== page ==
However even Mohammed's own tribe the Quraish continued to go on pilgrimage to other temples twice a year, long after they built their Ka'aba in Mecca in the 5th century, indicating that the Ka'aba in Mecca was a less significant site of pagan Arabian Star Family worship.

Quran 106:1 For the covenants by the Quraish, 2 Their covenants journeys by winter and summer,- 3 Let them adore the Lord of this House,

One of the Quraish pilgrimages was to a Ka'aba in Taif where the sun goddess al-Lat was worshiped, who was the wife of what the etymology of the name would suggest was the Arabian pagan's moon god al-Lah. Which also helps us recognize the origins of the Islamic ritual of Ramadan.

Another pilgrimage was to the north. Quoting Dr. Rafat Amari "Agatharchides told about another temple close to Ilat in the Aqaba gulf area. It is in a land belonging to a tribe called "Batmizomaneis." Agatharchides emphasizes that the temple, in his own words, "is highly revered by all the Arabs." (1)

Thus we can understand why the Arabian expression "Allah Akbar" of pagans that worshiped 360 idols in Mecca before Muhammad was born, is an exclamation that Allah is the greater or greatest, of all the Arabian Star Family deities.

Yet another possibility for a famous Arabian temple, could be the one near al-Ula (formerly Dedan) where she-camels were taken to be sacrificed to the God Dhu Ghaibat, that is explored further down the page.
 
(URL) Macoraba was Mecca

A purely speculative, and as becomes increasingly obvious false, presumption, that is clung to in great desperation - as if it could take the place of 4500 year's worth of absent historical and archaeological evidence of a pre-4th century Mecca - is suggestion that Ptolemy's "Macoraba" was Mecca, even through claims of similarity between the two words (perhaps because they both begin with an "m"?), even though the Arabic language did not exist until into the Christian era.

For a 21st century information age presentation of Ptolemy's work, as opposed to parroted Islamic so-called "tradition" and dissimulation from obsolete sources, we urge you to visit this link to a paper titled Suggested Solutions for Issues Concerning The Location of Mecca in Ptolemy’s Geography by Dan Gibson (2013) at academia.edu, for a well reasoned, computer enhanced, locating of Ptolemy's coordinates as adjusted to a modern map (if short on time please scroll to the summary on pages 11 to 14 at that link). To quote a few snippets:

"Over time the names of cities and villages change and ruins crumble and disappear, but river courses, while they may change slightly, are long lasting. Even though water may not flow year round, or perhaps even at all, the existence of the ancient river courses help provide us with several solid coordinates that we can use to bridge between Ptolemy and the globe as we know it today."

"There are a number of city locations on Ptolemy’s map which are well known today. He correctly identifies the Yemeni ports of Muza, Aden (Emporiu Arabia), and Cane. This provides us with four rivers and three coastal cities that we can identify today."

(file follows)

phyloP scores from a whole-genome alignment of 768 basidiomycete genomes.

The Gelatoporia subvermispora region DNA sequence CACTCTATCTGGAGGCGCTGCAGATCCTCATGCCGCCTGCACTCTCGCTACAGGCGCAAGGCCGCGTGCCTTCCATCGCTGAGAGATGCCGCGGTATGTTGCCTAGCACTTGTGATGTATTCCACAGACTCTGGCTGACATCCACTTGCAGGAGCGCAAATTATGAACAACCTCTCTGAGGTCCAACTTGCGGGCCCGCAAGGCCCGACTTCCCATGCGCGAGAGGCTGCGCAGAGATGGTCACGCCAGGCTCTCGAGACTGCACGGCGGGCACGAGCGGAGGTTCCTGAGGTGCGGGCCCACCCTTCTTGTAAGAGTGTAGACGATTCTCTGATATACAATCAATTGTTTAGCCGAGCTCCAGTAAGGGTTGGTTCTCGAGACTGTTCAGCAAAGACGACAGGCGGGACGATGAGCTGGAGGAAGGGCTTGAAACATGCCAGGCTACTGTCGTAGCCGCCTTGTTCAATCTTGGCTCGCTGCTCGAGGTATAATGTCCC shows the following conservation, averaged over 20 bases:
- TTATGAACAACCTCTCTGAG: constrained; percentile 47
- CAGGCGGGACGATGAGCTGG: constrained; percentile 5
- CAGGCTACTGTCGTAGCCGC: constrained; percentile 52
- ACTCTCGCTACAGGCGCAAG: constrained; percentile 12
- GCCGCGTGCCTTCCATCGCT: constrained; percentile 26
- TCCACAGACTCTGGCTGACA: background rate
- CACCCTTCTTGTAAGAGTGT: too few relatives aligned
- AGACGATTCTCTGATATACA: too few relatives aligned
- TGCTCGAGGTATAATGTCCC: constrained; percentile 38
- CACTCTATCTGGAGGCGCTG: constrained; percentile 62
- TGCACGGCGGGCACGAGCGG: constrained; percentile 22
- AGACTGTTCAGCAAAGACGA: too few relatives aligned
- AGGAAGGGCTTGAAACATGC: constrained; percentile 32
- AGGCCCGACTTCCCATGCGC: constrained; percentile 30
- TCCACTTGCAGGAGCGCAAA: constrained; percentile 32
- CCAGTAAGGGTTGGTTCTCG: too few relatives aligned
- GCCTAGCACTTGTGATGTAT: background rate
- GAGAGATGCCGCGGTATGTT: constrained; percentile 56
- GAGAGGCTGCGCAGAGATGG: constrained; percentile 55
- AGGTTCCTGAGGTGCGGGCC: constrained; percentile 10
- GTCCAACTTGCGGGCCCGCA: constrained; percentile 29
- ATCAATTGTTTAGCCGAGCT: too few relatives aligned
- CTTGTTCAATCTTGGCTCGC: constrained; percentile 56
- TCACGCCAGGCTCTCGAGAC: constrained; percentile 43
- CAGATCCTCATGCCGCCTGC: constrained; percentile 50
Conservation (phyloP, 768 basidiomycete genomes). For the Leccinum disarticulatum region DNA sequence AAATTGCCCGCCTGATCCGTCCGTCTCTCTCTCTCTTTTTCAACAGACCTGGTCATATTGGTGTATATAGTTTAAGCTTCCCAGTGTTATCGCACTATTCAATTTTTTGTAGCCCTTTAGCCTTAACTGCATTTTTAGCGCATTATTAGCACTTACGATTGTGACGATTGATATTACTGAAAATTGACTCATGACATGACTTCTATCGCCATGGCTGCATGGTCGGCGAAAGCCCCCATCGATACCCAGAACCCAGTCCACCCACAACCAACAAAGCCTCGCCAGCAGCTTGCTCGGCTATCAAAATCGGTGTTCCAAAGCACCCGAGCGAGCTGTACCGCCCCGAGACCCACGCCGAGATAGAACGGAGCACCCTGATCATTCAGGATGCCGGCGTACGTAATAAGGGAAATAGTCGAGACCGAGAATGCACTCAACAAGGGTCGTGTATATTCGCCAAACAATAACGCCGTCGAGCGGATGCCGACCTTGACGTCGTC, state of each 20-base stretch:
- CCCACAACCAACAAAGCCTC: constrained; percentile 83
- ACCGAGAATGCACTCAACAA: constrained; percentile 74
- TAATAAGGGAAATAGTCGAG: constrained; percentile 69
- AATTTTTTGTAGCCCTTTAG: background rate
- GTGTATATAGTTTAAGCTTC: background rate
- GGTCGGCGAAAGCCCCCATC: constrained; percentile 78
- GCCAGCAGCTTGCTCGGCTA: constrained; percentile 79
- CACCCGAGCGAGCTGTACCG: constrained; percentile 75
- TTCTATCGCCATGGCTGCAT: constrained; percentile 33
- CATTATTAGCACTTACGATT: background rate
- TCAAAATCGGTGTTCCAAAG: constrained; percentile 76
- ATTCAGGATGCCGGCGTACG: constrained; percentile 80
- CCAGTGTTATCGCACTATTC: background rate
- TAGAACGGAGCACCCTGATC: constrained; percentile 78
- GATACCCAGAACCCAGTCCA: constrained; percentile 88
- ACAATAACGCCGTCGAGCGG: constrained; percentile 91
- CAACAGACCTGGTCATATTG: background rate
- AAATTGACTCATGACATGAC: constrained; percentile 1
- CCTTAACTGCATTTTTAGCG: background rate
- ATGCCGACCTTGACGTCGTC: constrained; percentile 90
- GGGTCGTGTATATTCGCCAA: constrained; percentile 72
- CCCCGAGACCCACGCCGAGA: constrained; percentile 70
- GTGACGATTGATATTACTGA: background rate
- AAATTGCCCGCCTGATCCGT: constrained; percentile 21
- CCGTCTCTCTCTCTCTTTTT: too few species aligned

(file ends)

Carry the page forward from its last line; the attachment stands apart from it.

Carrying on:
"We then decided to place Ptolemy’s coordinates on a grid without any reference to any maps. Then we would try and match the rivers to see what Ptolemy had done."


"When we attempted to overlay these coordinates on a modern map many problems arose when trying to fit them correctly. (See below)"


     "The solution to this was to manipulate Ptolemy’s coordinates until the rivers lined up. In order to do this we left two places on Ptolemy’s map in the north. Egra (Hegra), known as Mada’in Saleh today, and Gea Town which aligned with ancient Tayma. We then grouped the Beitius River and the other locations near to it and move them all southward until the Betius River was over Wadi Mawr. (The other grouped locations also moved southward). When we did this, many of the interior locations suddenly became apparent. In short, we matched Ptolemy’s Rivers to the location of the rivers today to obtain a correct map of Arabia. In doing so it became apparent that Ptolemy was not aware of the vastness of the deserts in Arabia’s interior, and that he plotted the locations in Yemen too far north.
     Once we had shrunk Ptolemy’s map southward (with a small twist on the bottom to correct Ptolemy’s angle) many of the locations on Ptolemy’s map suddenly fit. Ptolomey’s Centros Village became modern day Jazan, Tebe Town became AlLuhayyah and Macoraba became Al-Mahabishah. Mara was then positioned as Ma’rib and Saudatha became modern day Sana’a. Sapphar then fit over Zafar, and Mochura in the north became Yenbu. On the Indian Ocean coast Petros became modern day Salalah and Mosoha is what we know today as ancient Sumhuram."


If these excerpts interested you, please click on this link for additional information on the historical context, methodology and formulas used, aerial photos of the riverbeds and much more.

From Mr. Gibson's study we confirm that Macoraba was not only an interior settlement of Arabia by any measure (as posited by so many others), but as per Dr. Rafat Amari it was a relatively new settlement at the time that Ptolemy wrote about it, so even if Macoraba had been where Mecca was initially established (in the 4th century AD by the earliest estimates), it would only further confirm that Mecca was relatively new to the scene. From Dr. Rafat Amari:

"Studies by Classical Writers Show That Mecca Could Not Have Been Built Before the 4th Century A.D.